The following comment was issued by Anthony Smith, Oregon state director for the National Federation of Independent Business, following the vote on Senate Bill 1528, which increased taxes on small business by more than $1 billion over six years.
“Oregon doesn’t need this bill to balance its budget. The Legislature has chosen to keep all the parts of the federal tax reform that raises state revenues for itself, while taking away the one part that specifically benefits small businesses in Oregon. Perhaps the governor should consider un-capping her veto pen.
“With the passage of SB 1528B these sole proprietorships, partnerships, LLCs, and S-corps are losing out on tax savings that they would otherwise have to invest in their businesses and their employees. What a sad turn of events it is to see Oregon, once a pioneer in recognizing the importance of providing tax relief to small businesses, now take back that relief for itself.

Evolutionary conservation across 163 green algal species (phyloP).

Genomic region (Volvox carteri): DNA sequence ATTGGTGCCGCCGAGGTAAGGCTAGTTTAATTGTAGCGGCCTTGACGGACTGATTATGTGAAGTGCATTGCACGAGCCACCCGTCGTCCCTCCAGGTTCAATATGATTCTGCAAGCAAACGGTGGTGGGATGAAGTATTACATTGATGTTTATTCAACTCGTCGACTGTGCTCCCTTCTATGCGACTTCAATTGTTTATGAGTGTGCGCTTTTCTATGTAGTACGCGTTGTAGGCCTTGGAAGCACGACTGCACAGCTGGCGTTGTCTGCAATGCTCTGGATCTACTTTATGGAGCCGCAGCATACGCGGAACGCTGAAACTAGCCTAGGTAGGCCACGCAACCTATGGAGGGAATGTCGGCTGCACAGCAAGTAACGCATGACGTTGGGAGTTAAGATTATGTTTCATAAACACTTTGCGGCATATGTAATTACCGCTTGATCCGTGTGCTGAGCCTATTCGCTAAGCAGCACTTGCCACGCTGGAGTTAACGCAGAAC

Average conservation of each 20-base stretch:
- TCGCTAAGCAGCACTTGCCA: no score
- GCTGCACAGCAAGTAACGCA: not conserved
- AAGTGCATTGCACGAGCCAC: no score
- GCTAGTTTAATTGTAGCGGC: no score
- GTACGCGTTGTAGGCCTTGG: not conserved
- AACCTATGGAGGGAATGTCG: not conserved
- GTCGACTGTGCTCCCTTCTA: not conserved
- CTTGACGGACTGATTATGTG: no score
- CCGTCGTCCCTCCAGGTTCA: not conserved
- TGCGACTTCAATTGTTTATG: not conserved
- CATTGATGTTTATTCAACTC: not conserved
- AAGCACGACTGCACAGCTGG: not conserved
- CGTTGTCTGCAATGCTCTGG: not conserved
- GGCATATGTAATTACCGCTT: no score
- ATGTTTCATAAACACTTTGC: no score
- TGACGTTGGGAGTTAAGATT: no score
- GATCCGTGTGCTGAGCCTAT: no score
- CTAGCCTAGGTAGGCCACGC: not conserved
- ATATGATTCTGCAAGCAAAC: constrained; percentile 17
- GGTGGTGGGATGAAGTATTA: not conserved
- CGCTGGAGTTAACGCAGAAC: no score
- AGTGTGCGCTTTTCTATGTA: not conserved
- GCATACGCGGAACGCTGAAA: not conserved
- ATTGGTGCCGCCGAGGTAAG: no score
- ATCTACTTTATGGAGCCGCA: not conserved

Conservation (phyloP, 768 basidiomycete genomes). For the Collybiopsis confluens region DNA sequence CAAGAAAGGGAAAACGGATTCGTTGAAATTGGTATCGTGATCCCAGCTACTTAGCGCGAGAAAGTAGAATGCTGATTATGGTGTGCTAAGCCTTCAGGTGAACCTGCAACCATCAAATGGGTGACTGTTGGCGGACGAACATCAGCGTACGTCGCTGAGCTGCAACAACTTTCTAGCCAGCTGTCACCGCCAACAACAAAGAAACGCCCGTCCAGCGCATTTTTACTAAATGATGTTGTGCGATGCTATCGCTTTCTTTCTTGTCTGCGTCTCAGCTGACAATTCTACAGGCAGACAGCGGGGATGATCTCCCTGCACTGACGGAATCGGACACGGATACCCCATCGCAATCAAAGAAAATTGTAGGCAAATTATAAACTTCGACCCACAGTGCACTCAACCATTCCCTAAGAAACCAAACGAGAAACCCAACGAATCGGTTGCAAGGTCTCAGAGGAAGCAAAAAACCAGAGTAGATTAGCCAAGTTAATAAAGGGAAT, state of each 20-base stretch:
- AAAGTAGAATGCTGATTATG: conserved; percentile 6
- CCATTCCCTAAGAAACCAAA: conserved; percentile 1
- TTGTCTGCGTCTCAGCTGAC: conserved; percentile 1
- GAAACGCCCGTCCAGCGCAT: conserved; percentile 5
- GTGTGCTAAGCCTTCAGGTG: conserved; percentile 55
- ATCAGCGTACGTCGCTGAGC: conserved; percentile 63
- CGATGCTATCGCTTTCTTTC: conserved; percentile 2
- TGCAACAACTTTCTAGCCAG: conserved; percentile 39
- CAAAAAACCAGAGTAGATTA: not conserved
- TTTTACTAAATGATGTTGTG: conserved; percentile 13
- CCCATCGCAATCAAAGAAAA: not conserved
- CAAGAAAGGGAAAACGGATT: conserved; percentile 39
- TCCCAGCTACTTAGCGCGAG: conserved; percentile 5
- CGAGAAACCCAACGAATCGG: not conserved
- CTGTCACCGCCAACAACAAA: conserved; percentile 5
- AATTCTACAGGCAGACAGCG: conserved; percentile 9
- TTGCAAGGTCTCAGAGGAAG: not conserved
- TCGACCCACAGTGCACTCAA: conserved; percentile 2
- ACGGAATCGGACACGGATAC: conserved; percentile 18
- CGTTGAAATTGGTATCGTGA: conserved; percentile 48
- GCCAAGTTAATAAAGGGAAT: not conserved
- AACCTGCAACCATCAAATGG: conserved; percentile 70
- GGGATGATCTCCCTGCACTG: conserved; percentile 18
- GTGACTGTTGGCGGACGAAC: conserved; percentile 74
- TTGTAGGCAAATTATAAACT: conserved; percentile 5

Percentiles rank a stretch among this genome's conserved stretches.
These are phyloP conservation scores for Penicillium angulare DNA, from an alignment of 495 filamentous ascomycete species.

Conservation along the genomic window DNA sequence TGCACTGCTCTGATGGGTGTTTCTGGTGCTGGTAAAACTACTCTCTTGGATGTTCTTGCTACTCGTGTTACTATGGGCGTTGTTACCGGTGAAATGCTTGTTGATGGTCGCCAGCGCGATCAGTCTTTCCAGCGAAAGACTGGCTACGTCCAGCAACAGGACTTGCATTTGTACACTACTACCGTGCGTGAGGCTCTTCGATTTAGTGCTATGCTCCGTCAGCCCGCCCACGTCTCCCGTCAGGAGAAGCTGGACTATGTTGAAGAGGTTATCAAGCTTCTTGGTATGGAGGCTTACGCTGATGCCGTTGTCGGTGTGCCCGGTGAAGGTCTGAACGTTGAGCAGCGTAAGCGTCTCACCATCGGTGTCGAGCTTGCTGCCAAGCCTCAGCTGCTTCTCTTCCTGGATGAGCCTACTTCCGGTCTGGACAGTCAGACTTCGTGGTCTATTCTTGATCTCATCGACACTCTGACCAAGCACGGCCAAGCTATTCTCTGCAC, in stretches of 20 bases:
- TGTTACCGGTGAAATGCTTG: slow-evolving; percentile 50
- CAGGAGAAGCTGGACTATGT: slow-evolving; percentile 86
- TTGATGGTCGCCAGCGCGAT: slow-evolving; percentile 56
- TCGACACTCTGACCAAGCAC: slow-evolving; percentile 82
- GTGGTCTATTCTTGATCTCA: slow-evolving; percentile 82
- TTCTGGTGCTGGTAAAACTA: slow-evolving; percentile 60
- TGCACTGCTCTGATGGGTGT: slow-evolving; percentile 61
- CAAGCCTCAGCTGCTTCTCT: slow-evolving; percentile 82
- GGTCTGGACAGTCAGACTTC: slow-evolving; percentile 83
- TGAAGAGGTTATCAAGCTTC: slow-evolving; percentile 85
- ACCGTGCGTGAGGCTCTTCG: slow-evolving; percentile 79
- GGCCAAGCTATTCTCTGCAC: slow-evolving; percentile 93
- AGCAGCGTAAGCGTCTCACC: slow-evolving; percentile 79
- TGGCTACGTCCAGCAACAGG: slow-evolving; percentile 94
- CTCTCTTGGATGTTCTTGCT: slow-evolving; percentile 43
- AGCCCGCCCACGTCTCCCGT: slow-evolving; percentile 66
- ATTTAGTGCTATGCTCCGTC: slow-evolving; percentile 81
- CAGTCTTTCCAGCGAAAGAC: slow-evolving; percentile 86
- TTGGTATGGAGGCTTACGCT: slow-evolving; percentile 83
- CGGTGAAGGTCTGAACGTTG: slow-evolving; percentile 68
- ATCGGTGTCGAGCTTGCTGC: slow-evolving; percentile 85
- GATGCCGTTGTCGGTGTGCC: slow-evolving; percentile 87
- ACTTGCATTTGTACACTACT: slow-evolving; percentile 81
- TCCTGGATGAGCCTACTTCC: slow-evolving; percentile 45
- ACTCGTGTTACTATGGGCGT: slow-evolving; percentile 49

“Oregon’s Small Business Tax Cut, created as part of the ‘Grand Bargain’ in 2013, benefits about 22,000 Oregon tax filers. But according to the U.S. Small Business Administration, there are over 357,000 small businesses in Oregon – and the overwhelming majority of them are pass-through entities. Connecting to the federal tax code helps these businesses. SB 1528B doesn’t.”
According to the non-partisan Legislative Revenue Office, SB 1528B raises $244.4 million in 2017-19, $376.7 million in 2019-21, & $427.4 million in 2021-23, a total of more than $1 billion in additional revenue that is not part of the most recent state revenue forecast.
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